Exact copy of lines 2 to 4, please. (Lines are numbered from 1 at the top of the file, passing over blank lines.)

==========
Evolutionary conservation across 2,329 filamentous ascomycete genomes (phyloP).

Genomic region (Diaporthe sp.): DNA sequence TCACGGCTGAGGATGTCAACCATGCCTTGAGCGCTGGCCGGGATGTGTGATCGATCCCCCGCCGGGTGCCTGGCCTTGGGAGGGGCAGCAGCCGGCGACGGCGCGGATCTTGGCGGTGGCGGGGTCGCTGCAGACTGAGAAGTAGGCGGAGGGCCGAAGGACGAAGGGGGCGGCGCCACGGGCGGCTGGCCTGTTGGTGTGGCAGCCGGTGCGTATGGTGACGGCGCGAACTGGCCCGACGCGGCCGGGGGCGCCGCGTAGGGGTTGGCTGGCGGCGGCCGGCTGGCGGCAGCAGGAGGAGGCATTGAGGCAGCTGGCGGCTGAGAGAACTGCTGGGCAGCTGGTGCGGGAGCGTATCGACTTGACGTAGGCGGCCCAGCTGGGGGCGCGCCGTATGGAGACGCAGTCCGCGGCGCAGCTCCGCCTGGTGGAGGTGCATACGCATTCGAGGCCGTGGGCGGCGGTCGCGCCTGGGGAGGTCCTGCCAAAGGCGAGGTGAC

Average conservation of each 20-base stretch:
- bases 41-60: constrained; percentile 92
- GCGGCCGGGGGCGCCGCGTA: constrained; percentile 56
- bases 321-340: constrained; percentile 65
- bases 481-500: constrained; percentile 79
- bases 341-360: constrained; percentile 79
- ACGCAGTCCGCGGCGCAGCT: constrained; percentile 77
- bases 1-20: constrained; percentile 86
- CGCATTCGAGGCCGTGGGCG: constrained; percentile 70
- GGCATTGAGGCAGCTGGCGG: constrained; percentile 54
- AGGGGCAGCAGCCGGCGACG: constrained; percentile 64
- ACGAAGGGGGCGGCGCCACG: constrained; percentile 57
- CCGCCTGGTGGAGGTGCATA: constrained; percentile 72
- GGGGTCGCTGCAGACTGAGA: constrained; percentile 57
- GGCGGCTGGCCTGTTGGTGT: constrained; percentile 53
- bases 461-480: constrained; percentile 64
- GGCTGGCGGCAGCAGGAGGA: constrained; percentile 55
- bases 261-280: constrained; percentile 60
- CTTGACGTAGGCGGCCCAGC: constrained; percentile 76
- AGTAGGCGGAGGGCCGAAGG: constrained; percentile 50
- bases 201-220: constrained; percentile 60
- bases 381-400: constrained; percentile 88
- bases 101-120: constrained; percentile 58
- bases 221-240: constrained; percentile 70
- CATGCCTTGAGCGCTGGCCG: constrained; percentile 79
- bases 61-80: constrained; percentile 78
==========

Genomic region (Diaporthe sp.): DNA sequence TCACGGCTGAGGATGTCAACCATGCCTTGAGCGCTGGCCGGGATGTGTGATCGATCCCCCGCCGGGTGCCTGGCCTTGGGAGGGGCAGCAGCCGGCGACGGCGCGGATCTTGGCGGTGGCGGGGTCGCTGCAGACTGAGAAGTAGGCGGAGGGCCGAAGGACGAAGGGGGCGGCGCCACGGGCGGCTGGCCTGTTGGTGTGGCAGCCGGTGCGTATGGTGACGGCGCGAACTGGCCCGACGCGGCCGGGGGCGCCGCGTAGGGGTTGGCTGGCGGCGGCCGGCTGGCGGCAGCAGGAGGAGGCATTGAGGCAGCTGGCGGCTGAGAGAACTGCTGGGCAGCTGGTGCGGGAGCGTATCGACTTGACGTAGGCGGCCCAGCTGGGGGCGCGCCGTATGGAGACGCAGTCCGCGGCGCAGCTCCGCCTGGTGGAGGTGCATACGCATTCGAGGCCGTGGGCGGCGGTCGCGCCTGGGGAGGTCCTGCCAAAGGCGAGGTGAC

Average conservation of each 20-base stretch:
- bases 41-60: constrained; percentile 92